Ron Stallworth shows his red KKK card from the 1970s to an audience while his wife, Patty, and bookstore owner, Nina Barrett, look on. Books on shelves in the background. Heads of lots of audience members in foreground

Ron Stallworth, showing the audience his original KKK membership card from when he infiltrated the KKK to expose their criminal plans. Wife, Patsy, to left. Nina Barrett with mike.

Above all, Ron Stallworth is humble—in the best sense of the word. He has a subdued confidence, and not a trace of braggadocio. He seemed to still be in a bit of shock at the impact the movie, BlackKklansman, based on his memoir, has made on viewers.

He looked over the small space, jammed with folding chairs, all filled, and said, “I never dreamed I’d be talking to a group like this about my work.”

He had the charm of a man who is not impressed with himself, but amazed at what he is actually doing: traveling on a whirlwind book tour with his wife, Patsy, by his side. He seemed to want to pinch himself, to see if it were all a dream–that wherever he went, people were eager to hear him speak about his experiences forty years ago.

The bookstore’s owner, Nina Barrett, asked him about his bravery. “I don’t feel I was brave,” he said without a trace of false modesty. “I was a cop doing my job.” But it was what he had to say about meeting and talking to David Duke, Grand Wizard of the KKK, that was most chilling, along with the comparisons Ron saw in our present day.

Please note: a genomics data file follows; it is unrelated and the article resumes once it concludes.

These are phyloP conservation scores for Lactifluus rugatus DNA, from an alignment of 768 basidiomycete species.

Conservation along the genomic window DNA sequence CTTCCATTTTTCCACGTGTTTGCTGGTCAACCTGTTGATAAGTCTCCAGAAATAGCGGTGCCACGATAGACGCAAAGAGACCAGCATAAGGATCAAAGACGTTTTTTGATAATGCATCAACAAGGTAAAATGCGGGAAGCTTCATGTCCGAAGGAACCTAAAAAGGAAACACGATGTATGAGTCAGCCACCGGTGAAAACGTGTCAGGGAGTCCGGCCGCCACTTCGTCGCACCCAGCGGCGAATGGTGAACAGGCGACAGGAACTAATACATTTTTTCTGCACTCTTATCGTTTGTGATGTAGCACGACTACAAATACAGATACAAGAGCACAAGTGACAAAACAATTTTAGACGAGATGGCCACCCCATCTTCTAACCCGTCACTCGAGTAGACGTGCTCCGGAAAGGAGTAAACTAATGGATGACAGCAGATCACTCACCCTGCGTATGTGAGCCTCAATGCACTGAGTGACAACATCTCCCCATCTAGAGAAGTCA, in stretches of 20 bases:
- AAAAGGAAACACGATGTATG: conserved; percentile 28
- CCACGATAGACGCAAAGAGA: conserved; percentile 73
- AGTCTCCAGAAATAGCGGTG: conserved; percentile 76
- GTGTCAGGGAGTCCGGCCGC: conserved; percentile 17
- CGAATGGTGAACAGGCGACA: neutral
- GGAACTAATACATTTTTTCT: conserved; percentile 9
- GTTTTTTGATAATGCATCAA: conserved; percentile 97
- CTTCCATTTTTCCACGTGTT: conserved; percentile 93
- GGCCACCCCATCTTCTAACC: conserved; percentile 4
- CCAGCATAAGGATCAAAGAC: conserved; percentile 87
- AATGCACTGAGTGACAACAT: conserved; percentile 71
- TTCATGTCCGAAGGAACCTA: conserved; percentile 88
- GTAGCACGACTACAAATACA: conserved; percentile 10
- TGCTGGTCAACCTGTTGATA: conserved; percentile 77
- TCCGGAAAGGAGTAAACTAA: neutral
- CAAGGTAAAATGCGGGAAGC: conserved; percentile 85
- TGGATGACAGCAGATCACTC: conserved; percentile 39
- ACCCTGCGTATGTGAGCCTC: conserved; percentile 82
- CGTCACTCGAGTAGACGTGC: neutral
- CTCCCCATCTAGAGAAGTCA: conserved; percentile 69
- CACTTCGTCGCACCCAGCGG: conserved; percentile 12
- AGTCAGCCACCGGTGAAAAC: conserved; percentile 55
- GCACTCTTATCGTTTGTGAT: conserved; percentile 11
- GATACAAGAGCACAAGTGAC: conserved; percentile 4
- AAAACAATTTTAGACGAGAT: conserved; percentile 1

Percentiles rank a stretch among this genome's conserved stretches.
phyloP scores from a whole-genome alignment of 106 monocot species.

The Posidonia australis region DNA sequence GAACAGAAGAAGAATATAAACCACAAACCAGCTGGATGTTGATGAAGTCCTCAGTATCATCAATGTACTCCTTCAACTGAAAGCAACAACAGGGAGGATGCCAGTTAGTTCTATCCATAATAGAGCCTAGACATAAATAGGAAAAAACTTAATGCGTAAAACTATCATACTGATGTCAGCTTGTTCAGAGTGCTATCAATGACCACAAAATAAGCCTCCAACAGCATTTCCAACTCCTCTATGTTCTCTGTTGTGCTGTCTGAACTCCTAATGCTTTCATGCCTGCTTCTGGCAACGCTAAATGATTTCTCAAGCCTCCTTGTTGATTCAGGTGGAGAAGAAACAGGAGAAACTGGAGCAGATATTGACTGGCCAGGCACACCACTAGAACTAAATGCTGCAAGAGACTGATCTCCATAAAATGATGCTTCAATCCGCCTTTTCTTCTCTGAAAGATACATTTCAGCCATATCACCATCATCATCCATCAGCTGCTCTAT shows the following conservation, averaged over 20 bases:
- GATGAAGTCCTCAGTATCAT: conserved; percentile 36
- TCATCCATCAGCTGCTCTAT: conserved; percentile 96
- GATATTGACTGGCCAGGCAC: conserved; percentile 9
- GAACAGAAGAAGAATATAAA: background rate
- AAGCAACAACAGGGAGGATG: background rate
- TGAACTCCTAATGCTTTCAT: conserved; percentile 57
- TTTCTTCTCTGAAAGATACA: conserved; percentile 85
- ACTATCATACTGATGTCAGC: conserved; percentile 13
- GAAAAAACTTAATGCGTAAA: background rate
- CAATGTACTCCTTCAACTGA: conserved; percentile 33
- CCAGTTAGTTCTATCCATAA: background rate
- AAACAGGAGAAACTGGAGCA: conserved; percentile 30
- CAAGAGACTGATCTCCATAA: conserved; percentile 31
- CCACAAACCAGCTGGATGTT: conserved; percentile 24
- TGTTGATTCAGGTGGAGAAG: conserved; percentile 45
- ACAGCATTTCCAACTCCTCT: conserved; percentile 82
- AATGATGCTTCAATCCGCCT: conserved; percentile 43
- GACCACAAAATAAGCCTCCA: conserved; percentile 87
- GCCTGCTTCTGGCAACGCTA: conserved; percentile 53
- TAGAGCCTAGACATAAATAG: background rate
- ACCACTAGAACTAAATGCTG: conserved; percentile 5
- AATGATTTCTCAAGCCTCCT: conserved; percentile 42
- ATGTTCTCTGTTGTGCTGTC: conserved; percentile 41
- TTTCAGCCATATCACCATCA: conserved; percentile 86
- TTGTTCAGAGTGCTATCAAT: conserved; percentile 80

David Duke, KKK’s Grand Wizard, racist supreme

“David Duke was a very personable man,” Ron told us. “He was an easy conversationalist, someone you felt you could talk to about anything. Pleasant. But once the topic went to race, Dr. Jekyll became Mr. Hyde.”

Duke told Ron that blacks had low IQs, less intelligence than chimpanzees, that they needed to be exported from the country to an island somewhere; that, and this is really strange, Jews, whom Duke also despises, should be the ones to lead the black people away because blacks themselves are too childlike and stupid to even find their way themselves!